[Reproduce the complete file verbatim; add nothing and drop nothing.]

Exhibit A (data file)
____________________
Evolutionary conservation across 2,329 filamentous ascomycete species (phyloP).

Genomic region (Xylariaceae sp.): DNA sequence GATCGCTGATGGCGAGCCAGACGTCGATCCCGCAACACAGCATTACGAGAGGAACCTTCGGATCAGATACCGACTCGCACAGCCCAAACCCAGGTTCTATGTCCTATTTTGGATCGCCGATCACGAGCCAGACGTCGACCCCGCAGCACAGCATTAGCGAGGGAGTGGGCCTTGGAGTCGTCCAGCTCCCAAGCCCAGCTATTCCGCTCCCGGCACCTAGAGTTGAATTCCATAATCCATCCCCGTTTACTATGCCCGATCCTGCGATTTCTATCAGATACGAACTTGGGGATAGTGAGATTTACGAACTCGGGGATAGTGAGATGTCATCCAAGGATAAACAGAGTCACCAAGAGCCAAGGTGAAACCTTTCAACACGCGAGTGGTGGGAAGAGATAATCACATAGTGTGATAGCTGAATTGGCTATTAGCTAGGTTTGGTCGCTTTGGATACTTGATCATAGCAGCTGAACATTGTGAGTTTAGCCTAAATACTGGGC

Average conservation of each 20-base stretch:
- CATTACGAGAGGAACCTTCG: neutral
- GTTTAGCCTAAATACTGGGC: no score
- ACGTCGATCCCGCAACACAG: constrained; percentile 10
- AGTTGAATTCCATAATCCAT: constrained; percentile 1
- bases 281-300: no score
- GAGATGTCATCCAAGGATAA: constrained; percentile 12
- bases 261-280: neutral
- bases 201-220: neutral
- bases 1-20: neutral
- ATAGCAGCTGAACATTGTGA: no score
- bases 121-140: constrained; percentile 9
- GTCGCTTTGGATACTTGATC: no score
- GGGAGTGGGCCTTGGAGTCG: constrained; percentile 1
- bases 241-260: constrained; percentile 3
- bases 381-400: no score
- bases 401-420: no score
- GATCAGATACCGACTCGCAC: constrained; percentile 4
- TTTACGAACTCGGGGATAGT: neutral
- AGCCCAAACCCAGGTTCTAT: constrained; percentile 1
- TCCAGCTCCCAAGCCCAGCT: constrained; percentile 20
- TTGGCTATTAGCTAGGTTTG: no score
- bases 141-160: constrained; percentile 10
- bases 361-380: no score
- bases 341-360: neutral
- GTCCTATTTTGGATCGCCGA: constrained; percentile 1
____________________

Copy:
Evolutionary conservation across 2,329 filamentous ascomycete species (phyloP).

Genomic region (Xylariaceae sp.): DNA sequence GATCGCTGATGGCGAGCCAGACGTCGATCCCGCAACACAGCATTACGAGAGGAACCTTCGGATCAGATACCGACTCGCACAGCCCAAACCCAGGTTCTATGTCCTATTTTGGATCGCCGATCACGAGCCAGACGTCGACCCCGCAGCACAGCATTAGCGAGGGAGTGGGCCTTGGAGTCGTCCAGCTCCCAAGCCCAGCTATTCCGCTCCCGGCACCTAGAGTTGAATTCCATAATCCATCCCCGTTTACTATGCCCGATCCTGCGATTTCTATCAGATACGAACTTGGGGATAGTGAGATTTACGAACTCGGGGATAGTGAGATGTCATCCAAGGATAAACAGAGTCACCAAGAGCCAAGGTGAAACCTTTCAACACGCGAGTGGTGGGAAGAGATAATCACATAGTGTGATAGCTGAATTGGCTATTAGCTAGGTTTGGTCGCTTTGGATACTTGATCATAGCAGCTGAACATTGTGAGTTTAGCCTAAATACTGGGC

Average conservation of each 20-base stretch:
- CATTACGAGAGGAACCTTCG: neutral
- GTTTAGCCTAAATACTGGGC: no score
- ACGTCGATCCCGCAACACAG: constrained; percentile 10
- AGTTGAATTCCATAATCCAT: constrained; percentile 1
- bases 281-300: no score
- GAGATGTCATCCAAGGATAA: constrained; percentile 12
- bases 261-280: neutral
- bases 201-220: neutral
- bases 1-20: neutral
- ATAGCAGCTGAACATTGTGA: no score
- bases 121-140: constrained; percentile 9
- GTCGCTTTGGATACTTGATC: no score
- GGGAGTGGGCCTTGGAGTCG: constrained; percentile 1
- bases 241-260: constrained; percentile 3
- bases 381-400: no score
- bases 401-420: no score
- GATCAGATACCGACTCGCAC: constrained; percentile 4
- TTTACGAACTCGGGGATAGT: neutral
- AGCCCAAACCCAGGTTCTAT: constrained; percentile 1
- TCCAGCTCCCAAGCCCAGCT: constrained; percentile 20
- TTGGCTATTAGCTAGGTTTG: no score
- bases 141-160: constrained; percentile 10
- bases 361-380: no score
- bases 341-360: neutral
- GTCCTATTTTGGATCGCCGA: constrained; percentile 1